Jean-Jacques Cornish

Jacob Zuma’s corruption trial delayed until July 27

The corruption trial of former President Jacob Zuma has been postponed  until July 27 to give French arms firm Thales time to make a representation that charges against it should be dropped and Zuma’s legal team to ascertain whether the State will pay his legal fees 
 Zuma will make another appearance next month but his trial on charges of fraud,  corruption, money laundering and racketeering relating to a multi billion rand arms procurement deal while he was still vice president, is unlikely to start then.
After his brief appearance this morning (Friday), the former president took the stage to speak and sing to thousands of supporters outside the Durban High Court.
He said the charges against him should be dropped because they amounted to nothing.
He warned that he had the files on those meeting secretly against him and he would not hesitate to expose their corruption.
His mood was studiously upbeat as he ended his 30-minute speech in Zulu to supporters with two revolutionary songs including  his trademark “mshiniwam”.
The specially elected stage included activists from organizations promoting land expropriation without compensation and radical economic transformation who have taken Zuma as a godfather figure.
It was also an opportunity for disgraces members like Carl Niehaus and Supra Mahumapelo to reciprocate the support Zuma has shown them in their hours of shame.
Question two
What was his mood?
(I have sent a sound clip of Zuna singing his trademark Mshiniwam (bring me my machine gun) liberation song, which we could insert here if you require)
Question three
Why does Zuma still have this amount of support?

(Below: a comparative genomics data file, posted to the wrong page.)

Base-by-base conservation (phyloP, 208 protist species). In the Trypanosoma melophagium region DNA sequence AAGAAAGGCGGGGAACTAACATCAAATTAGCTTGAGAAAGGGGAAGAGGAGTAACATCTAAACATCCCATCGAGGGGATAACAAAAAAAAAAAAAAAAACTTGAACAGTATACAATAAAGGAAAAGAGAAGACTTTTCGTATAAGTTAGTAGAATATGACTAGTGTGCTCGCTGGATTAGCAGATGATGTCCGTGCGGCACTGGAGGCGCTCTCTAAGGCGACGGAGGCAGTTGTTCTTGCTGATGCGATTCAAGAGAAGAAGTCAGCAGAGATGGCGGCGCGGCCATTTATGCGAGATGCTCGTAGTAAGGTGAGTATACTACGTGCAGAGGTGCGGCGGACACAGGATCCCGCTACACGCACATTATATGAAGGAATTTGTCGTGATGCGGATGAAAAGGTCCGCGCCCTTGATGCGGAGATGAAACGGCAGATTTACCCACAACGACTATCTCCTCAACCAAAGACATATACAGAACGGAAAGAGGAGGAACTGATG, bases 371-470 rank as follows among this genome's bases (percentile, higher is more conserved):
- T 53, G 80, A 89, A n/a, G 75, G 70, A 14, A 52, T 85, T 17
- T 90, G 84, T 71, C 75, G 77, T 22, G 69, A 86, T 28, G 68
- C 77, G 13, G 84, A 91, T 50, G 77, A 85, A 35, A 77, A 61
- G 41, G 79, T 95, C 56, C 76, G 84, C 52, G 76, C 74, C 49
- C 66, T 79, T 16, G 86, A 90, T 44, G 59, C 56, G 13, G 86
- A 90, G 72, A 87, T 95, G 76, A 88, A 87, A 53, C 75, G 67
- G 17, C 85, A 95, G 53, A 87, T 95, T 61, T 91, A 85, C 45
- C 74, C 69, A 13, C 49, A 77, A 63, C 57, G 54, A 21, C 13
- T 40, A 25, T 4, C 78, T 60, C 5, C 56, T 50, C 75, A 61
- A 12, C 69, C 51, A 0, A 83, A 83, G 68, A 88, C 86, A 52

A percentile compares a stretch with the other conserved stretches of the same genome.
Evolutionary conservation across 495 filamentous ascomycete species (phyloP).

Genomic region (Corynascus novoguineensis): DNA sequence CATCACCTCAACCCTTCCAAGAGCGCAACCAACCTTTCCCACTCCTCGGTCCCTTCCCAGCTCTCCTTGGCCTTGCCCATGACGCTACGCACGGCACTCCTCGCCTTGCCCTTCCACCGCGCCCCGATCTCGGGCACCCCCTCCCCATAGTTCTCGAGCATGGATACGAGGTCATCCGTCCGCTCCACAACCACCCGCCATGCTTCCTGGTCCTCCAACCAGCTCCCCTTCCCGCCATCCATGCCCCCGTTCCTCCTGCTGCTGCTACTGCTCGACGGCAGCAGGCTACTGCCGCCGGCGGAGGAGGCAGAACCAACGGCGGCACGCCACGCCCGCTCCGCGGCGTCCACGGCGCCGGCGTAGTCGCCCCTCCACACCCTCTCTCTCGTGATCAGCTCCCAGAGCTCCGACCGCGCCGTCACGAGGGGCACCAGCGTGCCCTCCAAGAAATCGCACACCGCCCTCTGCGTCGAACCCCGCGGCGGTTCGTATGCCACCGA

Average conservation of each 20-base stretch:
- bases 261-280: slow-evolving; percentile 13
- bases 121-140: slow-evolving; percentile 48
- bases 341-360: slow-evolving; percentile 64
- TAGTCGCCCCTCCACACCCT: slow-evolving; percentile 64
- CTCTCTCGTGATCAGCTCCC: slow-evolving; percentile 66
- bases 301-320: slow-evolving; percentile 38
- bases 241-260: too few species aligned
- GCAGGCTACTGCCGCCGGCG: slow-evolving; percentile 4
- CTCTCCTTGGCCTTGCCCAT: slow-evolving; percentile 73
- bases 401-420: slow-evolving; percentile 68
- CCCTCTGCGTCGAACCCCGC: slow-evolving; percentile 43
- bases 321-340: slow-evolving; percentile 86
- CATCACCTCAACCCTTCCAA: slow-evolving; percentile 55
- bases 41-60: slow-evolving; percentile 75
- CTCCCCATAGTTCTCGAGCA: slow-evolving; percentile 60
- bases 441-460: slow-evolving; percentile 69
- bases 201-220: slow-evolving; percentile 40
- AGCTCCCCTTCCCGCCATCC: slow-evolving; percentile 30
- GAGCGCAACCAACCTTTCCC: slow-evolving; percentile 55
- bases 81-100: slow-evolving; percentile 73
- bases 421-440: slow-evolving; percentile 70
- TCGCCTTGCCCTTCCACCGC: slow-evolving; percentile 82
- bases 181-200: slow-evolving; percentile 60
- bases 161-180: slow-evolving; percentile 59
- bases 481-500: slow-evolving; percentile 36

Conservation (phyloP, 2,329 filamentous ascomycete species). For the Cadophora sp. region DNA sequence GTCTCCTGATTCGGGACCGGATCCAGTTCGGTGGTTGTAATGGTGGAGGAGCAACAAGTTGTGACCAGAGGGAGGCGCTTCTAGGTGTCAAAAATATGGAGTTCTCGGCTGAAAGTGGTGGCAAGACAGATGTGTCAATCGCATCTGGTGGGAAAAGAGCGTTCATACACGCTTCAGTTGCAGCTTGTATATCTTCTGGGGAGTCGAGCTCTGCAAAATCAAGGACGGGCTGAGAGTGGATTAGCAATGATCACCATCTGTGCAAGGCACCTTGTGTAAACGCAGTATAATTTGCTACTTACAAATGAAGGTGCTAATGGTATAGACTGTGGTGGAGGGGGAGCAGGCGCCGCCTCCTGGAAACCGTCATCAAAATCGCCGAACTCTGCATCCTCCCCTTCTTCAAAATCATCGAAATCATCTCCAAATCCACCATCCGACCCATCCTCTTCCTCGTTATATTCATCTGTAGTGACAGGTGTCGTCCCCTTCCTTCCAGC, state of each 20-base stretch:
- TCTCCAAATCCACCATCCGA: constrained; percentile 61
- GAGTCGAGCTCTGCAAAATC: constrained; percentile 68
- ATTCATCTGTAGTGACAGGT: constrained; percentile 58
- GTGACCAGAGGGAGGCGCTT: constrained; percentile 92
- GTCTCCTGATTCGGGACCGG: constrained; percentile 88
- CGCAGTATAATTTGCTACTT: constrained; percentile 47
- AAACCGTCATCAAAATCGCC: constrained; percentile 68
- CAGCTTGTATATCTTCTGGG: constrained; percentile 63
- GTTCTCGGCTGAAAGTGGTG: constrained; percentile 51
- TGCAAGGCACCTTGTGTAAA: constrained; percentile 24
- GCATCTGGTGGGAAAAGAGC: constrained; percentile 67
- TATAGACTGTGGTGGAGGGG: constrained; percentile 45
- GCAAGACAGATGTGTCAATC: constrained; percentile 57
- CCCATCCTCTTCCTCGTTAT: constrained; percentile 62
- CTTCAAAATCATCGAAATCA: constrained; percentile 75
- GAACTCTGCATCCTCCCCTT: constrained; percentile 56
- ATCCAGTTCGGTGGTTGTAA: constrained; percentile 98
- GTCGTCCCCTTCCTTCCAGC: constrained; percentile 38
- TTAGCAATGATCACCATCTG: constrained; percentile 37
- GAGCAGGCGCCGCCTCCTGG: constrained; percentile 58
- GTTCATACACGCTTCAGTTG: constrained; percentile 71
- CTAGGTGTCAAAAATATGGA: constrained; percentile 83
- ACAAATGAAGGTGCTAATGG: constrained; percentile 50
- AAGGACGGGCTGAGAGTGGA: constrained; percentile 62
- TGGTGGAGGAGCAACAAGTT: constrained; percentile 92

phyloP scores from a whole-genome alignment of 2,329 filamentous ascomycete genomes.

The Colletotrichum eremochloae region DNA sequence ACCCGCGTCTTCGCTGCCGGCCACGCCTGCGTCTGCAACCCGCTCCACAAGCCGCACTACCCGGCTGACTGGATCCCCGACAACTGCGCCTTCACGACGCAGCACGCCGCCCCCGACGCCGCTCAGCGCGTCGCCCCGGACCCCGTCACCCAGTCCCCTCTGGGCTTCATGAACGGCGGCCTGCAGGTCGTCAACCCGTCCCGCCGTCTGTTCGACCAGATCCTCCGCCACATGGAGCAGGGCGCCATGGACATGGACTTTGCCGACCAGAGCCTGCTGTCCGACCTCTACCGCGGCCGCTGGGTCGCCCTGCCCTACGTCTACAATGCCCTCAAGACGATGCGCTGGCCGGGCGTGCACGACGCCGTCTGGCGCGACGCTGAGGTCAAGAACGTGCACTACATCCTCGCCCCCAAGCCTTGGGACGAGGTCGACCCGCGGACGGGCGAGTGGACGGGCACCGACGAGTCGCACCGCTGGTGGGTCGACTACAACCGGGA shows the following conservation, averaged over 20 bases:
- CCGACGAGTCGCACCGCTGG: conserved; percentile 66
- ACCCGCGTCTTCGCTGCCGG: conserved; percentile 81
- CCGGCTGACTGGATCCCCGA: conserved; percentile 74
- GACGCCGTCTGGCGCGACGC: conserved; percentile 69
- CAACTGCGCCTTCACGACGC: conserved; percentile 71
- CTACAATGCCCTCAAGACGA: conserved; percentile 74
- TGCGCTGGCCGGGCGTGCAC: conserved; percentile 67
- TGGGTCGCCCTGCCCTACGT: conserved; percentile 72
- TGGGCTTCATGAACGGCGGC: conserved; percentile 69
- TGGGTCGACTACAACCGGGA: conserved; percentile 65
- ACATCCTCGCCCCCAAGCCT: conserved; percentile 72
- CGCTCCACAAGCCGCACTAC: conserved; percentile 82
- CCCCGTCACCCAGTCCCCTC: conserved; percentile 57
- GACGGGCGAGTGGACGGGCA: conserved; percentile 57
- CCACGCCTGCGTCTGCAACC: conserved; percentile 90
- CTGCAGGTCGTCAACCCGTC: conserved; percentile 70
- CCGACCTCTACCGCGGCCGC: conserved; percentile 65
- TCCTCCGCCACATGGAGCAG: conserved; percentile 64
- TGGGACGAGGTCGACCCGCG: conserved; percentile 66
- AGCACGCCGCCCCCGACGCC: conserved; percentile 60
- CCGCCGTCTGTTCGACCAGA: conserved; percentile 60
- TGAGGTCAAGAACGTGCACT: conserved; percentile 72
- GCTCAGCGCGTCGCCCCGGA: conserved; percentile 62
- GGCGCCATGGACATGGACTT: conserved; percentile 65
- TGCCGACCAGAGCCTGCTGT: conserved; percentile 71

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Jean-Jacques Cornish is a journalist and broadcaster who has been involved in the media all his adult life.

Starting as a reporter on his hometown newspaper, he moved briefly to then Rhodesia before returning to South Africa to become a parliamentary correspondent with the South African Press Association. He was sent to London as Sapa’s London editor and also served as special correspondent to the United Nations. He joined the then Argus group in London as political correspondent.

Returning to South Africa after 12 years abroad, he was assistant editor on the Pretoria News for a decade before becoming editor of the Star and SA Times for five years.

Since 1999 he’s been an independent journalist writing and broadcasting – mainly about Africa – for Talk Radio 702 and 567 Cape
Talk, Radio France International, PressTV, Radio Live New Zealand, Business Day, Mail & Guardian, the BBC, Agence France Press,
Business in Africa, Leadership, India Today, the South African Institute for International Affairs and the Institute for Security Studies.

He has hosted current affairs talk shows on Talk Radio 702 and 567 Cape Talk. He appears as an African affairs pundit on SABC Africa and CNBC Africa.
He lectured in contemporary studies to journalism students at the Tshwane University of Technology and the University of Pretoria.

He speaks on African affairs to corporate and other audiences.
He has been officially invited as a journalist to more than 30 countries. He was the winner of the 2007 SADC award for radio journalism.

He’s been a member of the EISA team observing elections in Somaliland, Democratic Republic of Congo, Madagascar, Zimbabwe, Egypt and Tunsiai.

In October 2009 he headed a group of 39 African journalists to the 60th anniversary celebrations of the Peoples’ Republic of China.

In January 2010 he joined a rescue and paramedical team to earthquake struck Haiti.

He is immediate past president of the Alliance Francaise of Pretoria.

Jean-Jacques is a director of Giant Media. The company was given access to Nelson Mandela in his retirement years until 2009.
He is co-producer of the hour-long documentary Mandela at 90 that was broadcast on BBC in January 2009.